How I do (not) debug my games

I’m writing this because I thought it might be interesting to other programmers. I used this method for about ten years, so it’s pretty sound.

I don’t use debugger. Well, I start it sometimes in (mostly futile) hope of getting a better exception stack trace. Or to look at the generated machine code in disassembly when optimizing. Otherwise, I find it mostly useless.

I don’t use “debug” build. I always build “release” with debug information. So I’m testing the same code people will use to play the game. Debug info is for getting stack info on exceptions and in some other cases.

When I encounter an error (crash, wrong logic, glitches or whatever) I follow these steps:

  • Thinking
  • Reviewing
  • Logging
  • Debugging (or, rather, taking a break)

Each step’s purpose is to get some new info about the problem. If I get new info, I go back to the first step – thinking.
As you see, debugging is actually there, but I rarely get to it. Let’s look at the steps in more detail.


Stop and think: what can cause this problem? Is it the result of the code I just wrote/changed? What did I do to cause it? Or was it there before? What subsystems is it limited to? When does it happen, in what conditions? And so on.
Just thinking about the problem often gives some new insights about what can cause it. When you do small incremental changes (and I try to work that way when possible), the changed code is small and easy to grasp with you mind, and the problem is likely there.


Look at your code. Review it. Do you remember it correctly? What is actually written there? (Strange things can happen, especially if you use copy/paste/modify a lot).
Look for things you didn’t think about. Look for things that differ from what you expect them to be. If you use third-party library/engine/whatever, look at the documentation for the things you use to make sure they do what you thing they do, and accept those arguments etc.

If you find something, go back to thinking.


The code is complex. It can produce emergent results (that’s why you use it in the game, right?) So you might need to look at some values it actually produces. That’s where logging comes in.

Logging is the code that writes some text message to some log. It can be a log file, console, stderr, socket, whatever. You must be able to view all log messages though, and searching and filtering them comes in handy too.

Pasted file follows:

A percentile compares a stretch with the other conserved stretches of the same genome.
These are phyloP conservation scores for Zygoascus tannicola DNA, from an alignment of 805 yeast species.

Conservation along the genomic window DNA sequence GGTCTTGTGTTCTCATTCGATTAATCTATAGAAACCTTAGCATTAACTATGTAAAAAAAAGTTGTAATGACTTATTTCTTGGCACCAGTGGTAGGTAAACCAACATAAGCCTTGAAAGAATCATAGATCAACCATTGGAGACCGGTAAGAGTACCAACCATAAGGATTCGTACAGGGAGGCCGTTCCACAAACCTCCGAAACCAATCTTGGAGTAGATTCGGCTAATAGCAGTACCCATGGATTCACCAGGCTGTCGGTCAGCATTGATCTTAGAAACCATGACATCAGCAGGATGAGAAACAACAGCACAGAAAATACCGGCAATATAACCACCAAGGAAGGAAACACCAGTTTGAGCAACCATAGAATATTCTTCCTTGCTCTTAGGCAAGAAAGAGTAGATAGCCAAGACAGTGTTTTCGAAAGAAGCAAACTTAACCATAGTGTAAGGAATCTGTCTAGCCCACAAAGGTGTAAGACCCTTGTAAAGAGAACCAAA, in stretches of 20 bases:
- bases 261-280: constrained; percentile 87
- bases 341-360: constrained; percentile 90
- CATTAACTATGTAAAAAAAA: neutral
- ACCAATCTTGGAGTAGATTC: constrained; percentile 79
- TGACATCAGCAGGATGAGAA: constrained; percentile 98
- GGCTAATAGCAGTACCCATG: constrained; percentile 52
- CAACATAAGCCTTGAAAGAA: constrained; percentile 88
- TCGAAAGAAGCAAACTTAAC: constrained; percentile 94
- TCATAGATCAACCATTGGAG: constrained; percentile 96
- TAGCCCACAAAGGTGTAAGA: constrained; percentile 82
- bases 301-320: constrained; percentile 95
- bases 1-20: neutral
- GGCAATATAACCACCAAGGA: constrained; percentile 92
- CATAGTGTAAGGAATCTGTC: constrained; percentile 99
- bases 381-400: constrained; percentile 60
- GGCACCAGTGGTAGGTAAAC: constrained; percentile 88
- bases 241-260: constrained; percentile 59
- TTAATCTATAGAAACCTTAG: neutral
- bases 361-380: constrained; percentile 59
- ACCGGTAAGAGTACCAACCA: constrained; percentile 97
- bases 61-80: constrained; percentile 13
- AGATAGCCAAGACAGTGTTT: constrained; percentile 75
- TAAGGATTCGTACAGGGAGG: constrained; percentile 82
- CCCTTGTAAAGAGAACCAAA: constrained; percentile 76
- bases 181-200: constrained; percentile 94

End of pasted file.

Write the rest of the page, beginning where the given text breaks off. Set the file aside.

Why logging and not a debugger?
It gives you exactly the info you ask for.
It puts it in context, with other log messages. You can see when it happened in relation to other logged events. You can see how often it happened. You can see how the value changed over time.
You can easily filter what values you log when you have multiple objects and are interested in only one of them. Or only values above a threshold. Or both.
You can surround the code with log messages and find where the exception occurs even when you can’t get a stack trace (be sure to flush you log though).
You can do all this in the release build.
You can do it even when you code for console/mobile/set-top-box/toaster/whatever.
It’s easy to turn off when you release a build. And it can be useful when the problem happens on some other computer, not on yours.

Some pitfalls:
Make it easy to automatically flush the log after every message, it’s essential when diagnosing exceptions or freezing. Or flush it always (might be slow).
Make sure you actually log what you want to log (reviewing helps here). If you write wrong value to the log, it can mislead you for a while.

Visual aids

That’s not exactly logging, but it helps a lot in games. You can write bounding box coordinates to your log, but actually seeing the box on the screen with other objects is much more useful and effective.
Make it easy to add this form of “logging” to your code. Colored lines that fade out over time are useful, for example. You can add them anywhere in your code and see them on the screen for long enough (but not forever). You can make boxes, circles, spheres, arrows or whatever you want just writing a function that conveniently adds multiple lines based on the parameters you pass.
Visualizing AI state, targets, ranges etc is extremely useful too.


If everything else fails, you can try the debugger. But what info can you get from it that the previous steps didn’t uncover? I guess doing more thinking or taking a break is better.

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